We had two days to get to Loreto, two-thirds of the way down the Baja Peninsula. Steve and I manned COPS Racing Chase 3 to help with prerunning the course (practicing), and as support crew during the Baja 1000 Off Road Race – we worked the lower third of the course between Loreto and La Paz. This year’s race was a peninsula run, starting in Ensenada and finishing in La Paz, with 1275 miles in between.
COPS entered three cars in the 1000: the #50 Trophy Truck driven by Zak Langley; the Class 1 car driven by Morgan Langley; and the brand new Jimco Class 10 driven by John Langley, Team Owner. Along with us, 70 other people helped the COPS Racing effort along the length of Baja.
After spending the night in San Felipe, our first stop was for ice and supplies at Playa Grande in Gonzaga Bay. Today’s drive, from San Felipe to Mulegé, would be 680 km.
New pavement continues to km 154, about six miles south of Gonzaga, making the trip from San Felipe fast and easy. The black death is slowly creeping south and west, ultimately connecting to Highway 1 at Laguna Chapala. But today, we were fortunate enough to experience 25 miles of dirt (subject to change).
The 300-meter bridge construction over Arroyo Santa Maria. Traffic was detoured to one side of the new road, then the other. And then back again.
Steve and I stopped at Coco’s Corner to say hello to Jorge and give him some stuff we’d brought. In exactly a week, the Baja 1000 would be invading Coco’s, 400 miles from the start in Ensenada.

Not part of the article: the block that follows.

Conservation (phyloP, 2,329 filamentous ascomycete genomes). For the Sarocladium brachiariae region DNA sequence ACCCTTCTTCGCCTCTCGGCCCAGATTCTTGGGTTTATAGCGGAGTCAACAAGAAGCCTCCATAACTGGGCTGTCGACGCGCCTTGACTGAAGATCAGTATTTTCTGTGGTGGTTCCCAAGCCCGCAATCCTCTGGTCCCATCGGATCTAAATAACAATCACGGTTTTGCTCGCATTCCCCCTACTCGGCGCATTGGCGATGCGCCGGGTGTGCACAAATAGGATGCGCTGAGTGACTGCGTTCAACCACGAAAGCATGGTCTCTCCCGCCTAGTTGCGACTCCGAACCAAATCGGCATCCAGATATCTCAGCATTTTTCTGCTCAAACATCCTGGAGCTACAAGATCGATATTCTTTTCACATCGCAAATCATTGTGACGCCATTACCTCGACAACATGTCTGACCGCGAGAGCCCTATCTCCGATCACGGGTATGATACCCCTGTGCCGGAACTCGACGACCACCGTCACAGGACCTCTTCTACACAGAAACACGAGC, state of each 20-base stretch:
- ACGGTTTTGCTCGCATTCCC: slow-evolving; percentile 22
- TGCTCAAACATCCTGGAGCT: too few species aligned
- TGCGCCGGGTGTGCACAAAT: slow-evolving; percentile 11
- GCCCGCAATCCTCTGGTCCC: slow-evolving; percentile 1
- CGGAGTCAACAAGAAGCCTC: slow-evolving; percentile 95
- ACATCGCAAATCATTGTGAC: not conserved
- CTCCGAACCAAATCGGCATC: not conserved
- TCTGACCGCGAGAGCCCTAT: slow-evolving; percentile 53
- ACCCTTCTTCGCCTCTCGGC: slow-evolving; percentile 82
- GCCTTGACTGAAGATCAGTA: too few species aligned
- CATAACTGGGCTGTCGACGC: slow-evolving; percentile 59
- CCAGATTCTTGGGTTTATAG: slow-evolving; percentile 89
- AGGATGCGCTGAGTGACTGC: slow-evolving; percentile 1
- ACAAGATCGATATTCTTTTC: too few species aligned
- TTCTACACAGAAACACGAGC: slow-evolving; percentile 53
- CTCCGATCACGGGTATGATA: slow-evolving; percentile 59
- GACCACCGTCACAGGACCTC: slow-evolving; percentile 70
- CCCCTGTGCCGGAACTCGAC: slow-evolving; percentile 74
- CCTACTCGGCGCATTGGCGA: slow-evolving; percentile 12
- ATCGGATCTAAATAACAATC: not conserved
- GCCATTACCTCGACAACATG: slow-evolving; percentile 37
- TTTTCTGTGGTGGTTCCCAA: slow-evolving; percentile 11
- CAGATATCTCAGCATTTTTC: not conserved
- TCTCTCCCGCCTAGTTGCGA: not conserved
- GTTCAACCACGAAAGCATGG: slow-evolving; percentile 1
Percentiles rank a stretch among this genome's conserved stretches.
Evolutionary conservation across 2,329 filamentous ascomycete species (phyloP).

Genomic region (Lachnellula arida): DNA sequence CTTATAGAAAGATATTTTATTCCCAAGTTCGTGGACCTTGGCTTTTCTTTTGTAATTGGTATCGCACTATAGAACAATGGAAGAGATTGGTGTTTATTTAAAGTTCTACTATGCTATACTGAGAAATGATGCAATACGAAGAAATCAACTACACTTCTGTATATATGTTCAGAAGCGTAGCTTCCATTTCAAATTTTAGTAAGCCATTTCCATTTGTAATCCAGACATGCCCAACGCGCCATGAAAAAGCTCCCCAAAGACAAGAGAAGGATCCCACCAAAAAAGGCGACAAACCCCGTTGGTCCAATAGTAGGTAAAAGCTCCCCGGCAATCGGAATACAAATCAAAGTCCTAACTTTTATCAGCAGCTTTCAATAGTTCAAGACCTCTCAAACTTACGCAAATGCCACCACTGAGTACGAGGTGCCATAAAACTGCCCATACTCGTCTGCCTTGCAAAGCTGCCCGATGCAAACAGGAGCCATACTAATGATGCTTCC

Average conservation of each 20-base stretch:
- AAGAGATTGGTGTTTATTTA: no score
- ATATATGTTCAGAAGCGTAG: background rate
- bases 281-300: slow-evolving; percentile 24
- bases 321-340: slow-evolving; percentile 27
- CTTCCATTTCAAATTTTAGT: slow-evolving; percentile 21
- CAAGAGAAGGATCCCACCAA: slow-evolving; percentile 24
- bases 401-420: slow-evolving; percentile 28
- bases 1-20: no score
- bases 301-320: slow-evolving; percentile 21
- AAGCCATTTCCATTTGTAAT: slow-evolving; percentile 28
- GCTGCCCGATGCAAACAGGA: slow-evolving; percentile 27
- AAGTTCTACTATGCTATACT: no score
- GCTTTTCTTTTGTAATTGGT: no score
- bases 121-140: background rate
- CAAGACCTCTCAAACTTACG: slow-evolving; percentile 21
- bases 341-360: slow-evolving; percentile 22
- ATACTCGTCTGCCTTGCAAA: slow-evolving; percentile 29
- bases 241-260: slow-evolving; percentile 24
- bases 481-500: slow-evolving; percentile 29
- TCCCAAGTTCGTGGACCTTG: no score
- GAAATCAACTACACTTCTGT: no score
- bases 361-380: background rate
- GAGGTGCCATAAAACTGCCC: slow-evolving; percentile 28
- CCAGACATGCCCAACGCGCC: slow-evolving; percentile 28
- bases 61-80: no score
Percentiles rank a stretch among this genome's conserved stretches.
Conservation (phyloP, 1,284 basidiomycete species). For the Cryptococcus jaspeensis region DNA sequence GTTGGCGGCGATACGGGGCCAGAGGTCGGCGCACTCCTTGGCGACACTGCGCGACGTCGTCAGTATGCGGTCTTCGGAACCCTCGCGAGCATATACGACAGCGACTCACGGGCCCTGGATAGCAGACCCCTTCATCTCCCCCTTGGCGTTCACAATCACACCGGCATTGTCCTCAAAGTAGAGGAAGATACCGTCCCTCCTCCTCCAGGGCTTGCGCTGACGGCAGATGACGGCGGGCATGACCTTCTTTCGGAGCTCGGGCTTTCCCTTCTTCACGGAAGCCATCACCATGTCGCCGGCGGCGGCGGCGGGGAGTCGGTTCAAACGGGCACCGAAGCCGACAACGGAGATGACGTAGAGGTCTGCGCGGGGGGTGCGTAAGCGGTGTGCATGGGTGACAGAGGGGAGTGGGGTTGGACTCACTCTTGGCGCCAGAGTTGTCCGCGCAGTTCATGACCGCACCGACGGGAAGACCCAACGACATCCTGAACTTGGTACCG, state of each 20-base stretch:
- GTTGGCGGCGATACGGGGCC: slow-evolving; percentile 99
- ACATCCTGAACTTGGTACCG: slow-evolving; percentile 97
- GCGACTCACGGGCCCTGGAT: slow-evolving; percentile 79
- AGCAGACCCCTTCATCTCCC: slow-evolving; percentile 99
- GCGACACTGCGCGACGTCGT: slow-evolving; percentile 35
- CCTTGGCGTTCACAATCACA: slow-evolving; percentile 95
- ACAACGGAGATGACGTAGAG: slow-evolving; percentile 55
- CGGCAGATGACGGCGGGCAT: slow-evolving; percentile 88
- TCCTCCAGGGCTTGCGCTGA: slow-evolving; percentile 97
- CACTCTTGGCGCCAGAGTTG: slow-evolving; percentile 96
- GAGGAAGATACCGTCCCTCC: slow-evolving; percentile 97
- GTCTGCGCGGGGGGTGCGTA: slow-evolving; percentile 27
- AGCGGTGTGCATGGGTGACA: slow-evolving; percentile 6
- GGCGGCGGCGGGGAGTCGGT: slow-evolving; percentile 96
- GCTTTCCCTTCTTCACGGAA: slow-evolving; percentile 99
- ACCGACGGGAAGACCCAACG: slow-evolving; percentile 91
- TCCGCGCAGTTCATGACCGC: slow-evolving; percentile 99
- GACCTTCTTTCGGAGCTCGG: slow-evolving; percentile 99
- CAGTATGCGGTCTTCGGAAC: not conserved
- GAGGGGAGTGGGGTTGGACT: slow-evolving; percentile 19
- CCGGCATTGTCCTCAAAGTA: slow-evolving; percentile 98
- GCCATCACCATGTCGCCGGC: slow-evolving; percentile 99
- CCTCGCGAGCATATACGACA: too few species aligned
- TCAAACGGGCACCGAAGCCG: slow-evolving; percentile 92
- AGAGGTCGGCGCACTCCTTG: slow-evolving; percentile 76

A Photo Sphere from Coco’s – click and drag to look around.
A Photo Sphere from San Ignacio – click and drag to look around.
A Photo Sphere from a side street in San Ignacio – click and drag to look around.
The Mulegé light house.
The Misión Santa Rosalía de Mulegé was founded in 1705 by the Jesuit missionary Juan Manuel de Basaldúa. Construction of a stone church was begun in 1766. In 1768, the Franciscans took over responsibility for colonial Baja California from the Jesuits, however, by 1770, the mission was virtually deserted. The Dominicans, who succeeded the Franciscans in Baja in 1773, began rebuilding, but the population remained less than 100.
The mission ceased to function in 1828. The present church buildings have been extensively restored.
A Photo Sphere from inside the church (complete with cowering church-goer) – click and drag to look around.
The Río Mulegé is one of only two “real” rivers in Baja California Sur. The river saw lots of recent action from hurricane Odile.
A Photo Sphere of the Río Mulegé – click and drag to look around.
Driving down Highway 1, the first view of Bahía Concepción is of campers occupying Playa Santispac on the bay’s north end.
A Photo Sphere of Playa Buenaventura – click and drag to look around.
Standing rain water in front of Bertha’s Restaurant and Bar at Playa Burro.
Even though it’s tempting, please do not feed Cheetos to the swamp monster. It’s a lot like bears in our National Forests.
Colorful Bahia Coyote – offshore is Coyote Island.
Due to recent hurricanes, Baja was green and blooming. And as a result, the place was buggy – we mowed down butterflies on the highway by the millions. By the time we returned to SoCal, the front of the truck was covered in a 1″ thick crust of butterfly carcasses.
During our drive down Baja, Steve and I took a break on the beach at Ligui. Isla Danzante mostly hides the much larger Isla del Carmen behind.